Microsoft brings together policymakers in seven Asia-Pacific markets to facilitate the exchange of threat information and resources between their respective public sectors.
In the Asia-Pacific region, there was an increase in malware and ransomware attacks, which were 1.6 and 1.7 times higher than the global average, respectively.
Based on its 2019 report, Microsoft said that developing markets are most vulnerable to such threats.
Cybercrime not only leads to financial losses but also poses risks to national security and undermines confidence in emerging digital economies.
Last Monday, Microsoft launched the Asia-Pacific Public Sector Cyber Security Executive Council to bring together policymakers and government agencies.
The aim was to establish permanent communication between these organizations and facilitate the exchange of best practices, which would promote the exchange of threat information and technologies in a timely and open manner and better position the region to respond to cyberattacks.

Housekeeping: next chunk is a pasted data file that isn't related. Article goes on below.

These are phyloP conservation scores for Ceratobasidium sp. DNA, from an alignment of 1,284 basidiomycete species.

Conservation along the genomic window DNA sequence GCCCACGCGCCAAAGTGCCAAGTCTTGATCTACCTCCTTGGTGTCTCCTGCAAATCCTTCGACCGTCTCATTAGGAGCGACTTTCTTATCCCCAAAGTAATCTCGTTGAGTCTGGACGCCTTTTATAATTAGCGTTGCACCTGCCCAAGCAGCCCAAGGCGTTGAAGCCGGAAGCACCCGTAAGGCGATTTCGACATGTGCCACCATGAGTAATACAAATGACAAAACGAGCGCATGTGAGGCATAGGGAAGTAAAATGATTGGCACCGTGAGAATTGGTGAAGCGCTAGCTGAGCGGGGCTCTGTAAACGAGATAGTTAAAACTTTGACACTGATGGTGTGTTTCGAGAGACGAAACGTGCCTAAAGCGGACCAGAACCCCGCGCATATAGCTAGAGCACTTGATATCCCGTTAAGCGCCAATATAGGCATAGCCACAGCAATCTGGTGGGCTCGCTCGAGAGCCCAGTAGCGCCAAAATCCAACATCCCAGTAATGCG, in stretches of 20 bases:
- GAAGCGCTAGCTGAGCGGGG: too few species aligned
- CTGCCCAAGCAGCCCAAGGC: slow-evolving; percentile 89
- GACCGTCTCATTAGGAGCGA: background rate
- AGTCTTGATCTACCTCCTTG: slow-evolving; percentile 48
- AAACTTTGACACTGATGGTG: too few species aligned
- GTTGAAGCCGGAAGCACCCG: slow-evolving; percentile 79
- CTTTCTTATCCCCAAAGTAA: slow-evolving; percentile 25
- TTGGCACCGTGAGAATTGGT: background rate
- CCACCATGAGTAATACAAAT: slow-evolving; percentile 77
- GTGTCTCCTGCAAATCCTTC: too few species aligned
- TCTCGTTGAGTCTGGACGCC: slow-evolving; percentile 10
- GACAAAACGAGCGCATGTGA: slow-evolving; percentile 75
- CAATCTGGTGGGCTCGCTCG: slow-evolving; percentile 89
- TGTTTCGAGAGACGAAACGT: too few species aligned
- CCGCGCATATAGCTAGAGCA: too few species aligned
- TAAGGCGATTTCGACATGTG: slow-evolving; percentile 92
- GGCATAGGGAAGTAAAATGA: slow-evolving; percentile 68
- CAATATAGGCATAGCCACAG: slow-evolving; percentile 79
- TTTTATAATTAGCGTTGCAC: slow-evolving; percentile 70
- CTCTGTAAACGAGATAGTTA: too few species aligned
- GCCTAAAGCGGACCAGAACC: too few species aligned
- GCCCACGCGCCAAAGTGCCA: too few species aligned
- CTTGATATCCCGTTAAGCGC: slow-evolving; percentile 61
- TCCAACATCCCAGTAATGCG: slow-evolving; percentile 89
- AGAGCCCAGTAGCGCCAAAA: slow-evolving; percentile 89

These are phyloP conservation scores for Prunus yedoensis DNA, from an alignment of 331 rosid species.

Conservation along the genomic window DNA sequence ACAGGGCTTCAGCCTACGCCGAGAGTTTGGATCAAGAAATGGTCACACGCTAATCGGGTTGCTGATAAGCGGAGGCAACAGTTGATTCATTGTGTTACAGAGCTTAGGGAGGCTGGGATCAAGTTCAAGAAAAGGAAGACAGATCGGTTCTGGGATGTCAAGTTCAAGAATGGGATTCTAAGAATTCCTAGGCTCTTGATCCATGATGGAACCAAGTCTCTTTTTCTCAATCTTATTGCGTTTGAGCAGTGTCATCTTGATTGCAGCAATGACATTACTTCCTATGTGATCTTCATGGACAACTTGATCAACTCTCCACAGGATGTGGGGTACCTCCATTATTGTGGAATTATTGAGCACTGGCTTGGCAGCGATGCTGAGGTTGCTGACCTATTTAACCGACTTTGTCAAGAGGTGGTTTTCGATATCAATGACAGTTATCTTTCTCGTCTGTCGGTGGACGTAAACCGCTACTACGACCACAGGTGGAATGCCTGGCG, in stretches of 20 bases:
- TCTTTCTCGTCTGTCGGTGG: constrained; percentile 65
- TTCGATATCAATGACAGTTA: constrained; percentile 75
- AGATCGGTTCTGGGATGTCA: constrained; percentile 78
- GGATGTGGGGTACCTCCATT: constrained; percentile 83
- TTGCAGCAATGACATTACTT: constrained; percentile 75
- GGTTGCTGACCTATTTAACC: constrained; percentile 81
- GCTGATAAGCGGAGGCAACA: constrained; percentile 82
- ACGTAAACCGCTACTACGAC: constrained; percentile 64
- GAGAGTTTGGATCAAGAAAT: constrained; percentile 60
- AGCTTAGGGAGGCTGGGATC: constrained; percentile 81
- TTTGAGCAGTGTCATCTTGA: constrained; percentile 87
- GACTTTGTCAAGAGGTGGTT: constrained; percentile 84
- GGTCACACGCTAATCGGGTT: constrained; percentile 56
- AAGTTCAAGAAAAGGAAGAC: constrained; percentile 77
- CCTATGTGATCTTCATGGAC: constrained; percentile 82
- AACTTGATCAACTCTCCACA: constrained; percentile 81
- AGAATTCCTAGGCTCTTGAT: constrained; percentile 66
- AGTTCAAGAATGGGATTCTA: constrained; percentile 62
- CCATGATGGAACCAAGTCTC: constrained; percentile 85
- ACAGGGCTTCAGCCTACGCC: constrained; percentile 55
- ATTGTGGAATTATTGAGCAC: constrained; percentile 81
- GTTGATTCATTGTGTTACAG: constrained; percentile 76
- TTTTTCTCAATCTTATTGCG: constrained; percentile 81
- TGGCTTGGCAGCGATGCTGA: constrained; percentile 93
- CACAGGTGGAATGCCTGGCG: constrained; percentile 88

15 policymakers from Singapore, Indonesia, South Korea, Malaysia, Brunei, Thailand, and the Philippines joined the council, which is backed by Microsoft’s cybersecurity experts.
Councillors would be part of a forum that includes the cybersecurity industry consultants ecosystem, giving them access to Microsoft security certification training, workshops, and hands-on laboratory sessions.
This will help improve the digital and cybersecurity skills of participating nations.
Because most technological infrastructure is owned and operated by private companies, it has been critical for governments to form coalitions with technology companies to advance cyber defence strategies and protect the region from attackers.
For more information, read the original story in ZDNet.